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Filled With Sound: Reviews of releases of Harry Dean Stanton, Lyle Workman, Steve Strongman and more

Harry Dean Stanton and the Cheap Dates, Lyle Workman, Steve Strongman and the Bear Family compilation "The Right To Rock" are up for review in Mike Greenblatt's monthly Filled With Sound online column.
Lyle Workman

Fans of Norah Jones, Beck, Sting and Todd Rundgren have heard Lyle Workman. Those who saw such movies as Superbad, The 40-Year Old Virgin and Forgetting Sarah Marshall have heard his soundtracks. Now prog-rockers can thrill to the instrumental opulence of Uncommon Measures (Blue Canoe Records). Four years in the making, recorded at Abbey Road Studios in London with a 63-piece orchestra, the guitarist/keyboardist/composer/producer even uses a six-person choir to get his sonic landscapes perfect. Plus, it certainly helps to have A-List musicians who have played with Bruce, Zappa, Joni, Dylan, Bowie and Clapton. Opening with the slam-bang 9:18 “North Star,” the nine tracks meander through fusion, classical and progressive-rock like a soundtrack to a movie that doesn’t exist. Highlight? The 10:26 “Arc Of Life” goes through a litany of circuitous changes.


The Right To Rock

The various artists of The Right To Rock: The Mexicano and Chicano Rock’n’Roll Rebellion 1955-1963 (Bear Family Records) pay tribute to the ‘50s Chicano uprising in popular culture. It’s a revelation! It’s no secret that Ritchie Valens, Chris Montez, the pre-folk Trini Lopez and pre-country Freddy Fender all rocked hard enough to give rise to Santana and Los Lobos. It is less understood that such Mexican and Latin American artists on both sides of the border—especially the rougher, more rocking recordings—provided some of the most thrilling and gut-punching sounds of the era. Truth be told, I always thought “Hippy Hippy Shake,” one of the first stateside hits of the British Invasion, was a Swinging Blue Jeans original (The Beatles and future Monkee Davy Jones did it too). But no. Written and recorded originally in 1959 by 17-year old Chan Romero, it’s only one of 37 real finds here. Some of the most action-packed tracks are from names lost to the dustbin of history. From Pico Pete, Mando & The Chili Peppers and Los Teen Tops to Chuck Rio, Tony Casanova and, especially, Los Xochimilcas (whose “Rock Rollin’ Rock” is a fusion of rockabilly, almost-metal drums, Mariachi trumpet and Tex-Mex accordion), there’s no clinkers. It ends with “Mexican Rock’n’Roll” by “Unknown Singer.” Rare rockin’ rave-ups, really!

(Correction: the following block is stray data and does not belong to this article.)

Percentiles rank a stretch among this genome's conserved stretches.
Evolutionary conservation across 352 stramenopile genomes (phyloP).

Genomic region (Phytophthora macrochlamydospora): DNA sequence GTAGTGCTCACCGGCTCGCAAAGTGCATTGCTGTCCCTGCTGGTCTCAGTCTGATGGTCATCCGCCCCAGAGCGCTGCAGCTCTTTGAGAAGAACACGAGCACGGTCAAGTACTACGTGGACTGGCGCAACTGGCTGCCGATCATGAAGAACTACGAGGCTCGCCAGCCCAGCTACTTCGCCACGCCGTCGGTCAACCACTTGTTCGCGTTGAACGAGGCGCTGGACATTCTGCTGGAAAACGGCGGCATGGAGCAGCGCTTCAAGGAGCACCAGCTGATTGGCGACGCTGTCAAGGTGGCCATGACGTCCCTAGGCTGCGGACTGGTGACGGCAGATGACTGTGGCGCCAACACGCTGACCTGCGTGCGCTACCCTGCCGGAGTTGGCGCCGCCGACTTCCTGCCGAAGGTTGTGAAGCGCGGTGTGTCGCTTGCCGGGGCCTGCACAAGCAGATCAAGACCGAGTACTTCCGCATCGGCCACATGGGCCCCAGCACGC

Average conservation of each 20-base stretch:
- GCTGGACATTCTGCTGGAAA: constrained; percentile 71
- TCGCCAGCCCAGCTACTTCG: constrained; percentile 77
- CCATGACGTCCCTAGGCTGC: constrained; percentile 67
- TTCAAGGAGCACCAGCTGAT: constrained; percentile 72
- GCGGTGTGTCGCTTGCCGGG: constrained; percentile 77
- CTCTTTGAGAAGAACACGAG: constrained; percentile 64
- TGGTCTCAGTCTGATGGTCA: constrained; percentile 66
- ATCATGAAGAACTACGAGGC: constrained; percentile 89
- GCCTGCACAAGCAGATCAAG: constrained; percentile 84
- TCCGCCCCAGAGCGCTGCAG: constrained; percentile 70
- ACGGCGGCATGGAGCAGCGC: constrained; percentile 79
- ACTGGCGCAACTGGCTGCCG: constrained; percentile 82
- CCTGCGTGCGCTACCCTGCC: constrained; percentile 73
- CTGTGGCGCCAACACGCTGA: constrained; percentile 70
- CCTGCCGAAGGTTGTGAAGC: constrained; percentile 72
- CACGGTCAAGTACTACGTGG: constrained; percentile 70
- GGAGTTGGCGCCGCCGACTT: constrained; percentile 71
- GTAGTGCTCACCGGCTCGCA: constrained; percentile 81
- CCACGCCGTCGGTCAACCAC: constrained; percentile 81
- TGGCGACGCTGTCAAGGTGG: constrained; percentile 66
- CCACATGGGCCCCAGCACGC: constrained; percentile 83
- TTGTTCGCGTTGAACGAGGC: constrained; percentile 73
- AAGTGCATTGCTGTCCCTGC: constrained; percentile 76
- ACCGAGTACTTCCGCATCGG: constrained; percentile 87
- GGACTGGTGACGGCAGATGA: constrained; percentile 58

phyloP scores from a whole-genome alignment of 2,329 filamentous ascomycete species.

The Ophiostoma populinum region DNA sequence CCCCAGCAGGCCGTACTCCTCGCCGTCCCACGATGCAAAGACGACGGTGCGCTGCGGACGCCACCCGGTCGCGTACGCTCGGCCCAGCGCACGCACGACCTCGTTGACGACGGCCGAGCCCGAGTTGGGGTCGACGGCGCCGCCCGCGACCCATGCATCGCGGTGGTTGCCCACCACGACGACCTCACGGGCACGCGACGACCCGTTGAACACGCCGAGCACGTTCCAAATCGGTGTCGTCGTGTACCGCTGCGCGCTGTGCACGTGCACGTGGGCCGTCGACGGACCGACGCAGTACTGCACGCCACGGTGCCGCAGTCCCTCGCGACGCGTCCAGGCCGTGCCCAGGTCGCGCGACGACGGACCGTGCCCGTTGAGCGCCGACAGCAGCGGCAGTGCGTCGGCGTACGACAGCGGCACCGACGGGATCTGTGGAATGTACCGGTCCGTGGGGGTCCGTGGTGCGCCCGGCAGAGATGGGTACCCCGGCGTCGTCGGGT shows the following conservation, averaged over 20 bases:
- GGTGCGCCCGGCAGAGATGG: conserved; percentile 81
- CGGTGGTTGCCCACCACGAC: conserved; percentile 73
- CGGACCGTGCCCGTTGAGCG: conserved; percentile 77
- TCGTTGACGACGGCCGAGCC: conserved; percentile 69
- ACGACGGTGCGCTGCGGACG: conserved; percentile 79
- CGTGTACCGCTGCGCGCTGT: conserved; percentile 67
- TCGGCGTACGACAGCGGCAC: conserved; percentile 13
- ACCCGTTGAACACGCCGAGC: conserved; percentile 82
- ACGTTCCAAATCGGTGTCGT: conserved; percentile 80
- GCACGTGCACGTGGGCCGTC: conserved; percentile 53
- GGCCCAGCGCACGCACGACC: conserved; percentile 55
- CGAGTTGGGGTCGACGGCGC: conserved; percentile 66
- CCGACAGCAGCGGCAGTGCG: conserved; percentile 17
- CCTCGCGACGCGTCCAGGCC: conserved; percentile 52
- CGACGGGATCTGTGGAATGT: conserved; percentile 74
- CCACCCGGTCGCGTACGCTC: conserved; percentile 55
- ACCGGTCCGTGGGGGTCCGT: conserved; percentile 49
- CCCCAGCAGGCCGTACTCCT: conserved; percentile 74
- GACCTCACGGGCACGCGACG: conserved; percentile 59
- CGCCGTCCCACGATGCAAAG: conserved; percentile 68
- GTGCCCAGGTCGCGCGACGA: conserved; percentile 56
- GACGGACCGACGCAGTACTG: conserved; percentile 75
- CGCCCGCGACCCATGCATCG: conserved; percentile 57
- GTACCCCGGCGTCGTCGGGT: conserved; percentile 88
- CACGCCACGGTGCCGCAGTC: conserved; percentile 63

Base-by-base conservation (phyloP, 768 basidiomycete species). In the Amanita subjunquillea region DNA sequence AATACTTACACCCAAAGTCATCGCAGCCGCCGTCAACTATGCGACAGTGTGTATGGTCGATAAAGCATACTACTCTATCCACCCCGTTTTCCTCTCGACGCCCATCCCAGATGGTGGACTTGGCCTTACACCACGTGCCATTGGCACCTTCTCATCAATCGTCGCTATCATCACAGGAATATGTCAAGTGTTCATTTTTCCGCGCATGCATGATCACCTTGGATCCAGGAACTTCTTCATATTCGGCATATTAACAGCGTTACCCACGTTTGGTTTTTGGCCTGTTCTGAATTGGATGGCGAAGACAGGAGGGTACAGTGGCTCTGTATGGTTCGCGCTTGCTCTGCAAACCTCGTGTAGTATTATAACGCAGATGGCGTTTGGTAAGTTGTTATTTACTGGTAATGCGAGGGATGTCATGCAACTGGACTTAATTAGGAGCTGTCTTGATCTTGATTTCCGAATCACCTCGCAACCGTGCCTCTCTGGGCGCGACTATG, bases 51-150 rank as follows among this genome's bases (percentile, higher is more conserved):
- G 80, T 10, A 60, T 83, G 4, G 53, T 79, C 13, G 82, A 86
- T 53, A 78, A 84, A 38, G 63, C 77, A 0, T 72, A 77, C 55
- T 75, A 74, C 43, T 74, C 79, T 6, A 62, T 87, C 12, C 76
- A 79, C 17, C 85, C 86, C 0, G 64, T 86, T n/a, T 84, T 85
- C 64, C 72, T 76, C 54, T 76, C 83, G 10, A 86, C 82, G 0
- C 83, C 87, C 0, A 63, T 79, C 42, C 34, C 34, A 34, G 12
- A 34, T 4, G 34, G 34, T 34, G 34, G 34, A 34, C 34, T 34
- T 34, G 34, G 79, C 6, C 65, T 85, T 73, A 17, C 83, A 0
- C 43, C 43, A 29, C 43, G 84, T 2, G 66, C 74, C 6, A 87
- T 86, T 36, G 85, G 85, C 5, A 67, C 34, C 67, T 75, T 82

Steve Strongman

It’s time for the rest of the world to learn what Canada has known for years. Singer/Songwriter/Guitarist Steve Strongman is the real deal. His 2019 tired of talkin’ (Stony Plain/MVD) is being re-released. It’s his seventh. If A Natural Fact put him on the board in 2012, this one should put him over the top, filled as it is with stirring vocals, atom-splitting guitar and the kind of songwriting chops that will leave you thinking long after the music ends. He even ends it all with an irresistible whiteboy version of Al Green’s “Let’s Stay Together.” Is there nothing this guy can’t do? Word has it that he’s a whirlwind live, too.


Harry Dean Stanton

They scattered the ashes of legendary Hollywood character Harry Dean Stanton over downtown Lexington Kentucky. He had a great run. By the time he reached 91, he had indelibly left his mark on such films as Cool Hand Luke, The Godfather Part II, Alien, Escape From New York, Repo Man and dozens of others. His personal life was the stuff of legend. The first line of Debbie Harry’s “I Want That Man” is “I want to dance with Harry Dean.” But all he really wanted to do is sing. Now Omnivore Records has released October 1993: four studio and five live from The Troubadour.

Stanton bummed around Sunset Strip as a duo with Jamie James (as seen in the 2014 documentary Harry Dean Stanton: Party Fiction) before they decided to get a real band together. So they called Stray Cat drummer Slim Jim Phantom, Doobie Brother Skunk Baxter to play pedal steel and Tony Sales (son of Soupy and bandmate of Bowie in Tin Machine) to play bass. They called themselves The Cheap Dates. And, yes, he could really sing. And his astute choice of material is such that it’s more fun to not know what’s next. Spoiler Alert: from Dylan, Ben E. King and Chuck Berry to John Hiatt, Jimmy Reed and Ry Cooder, this is wonderful fun. 


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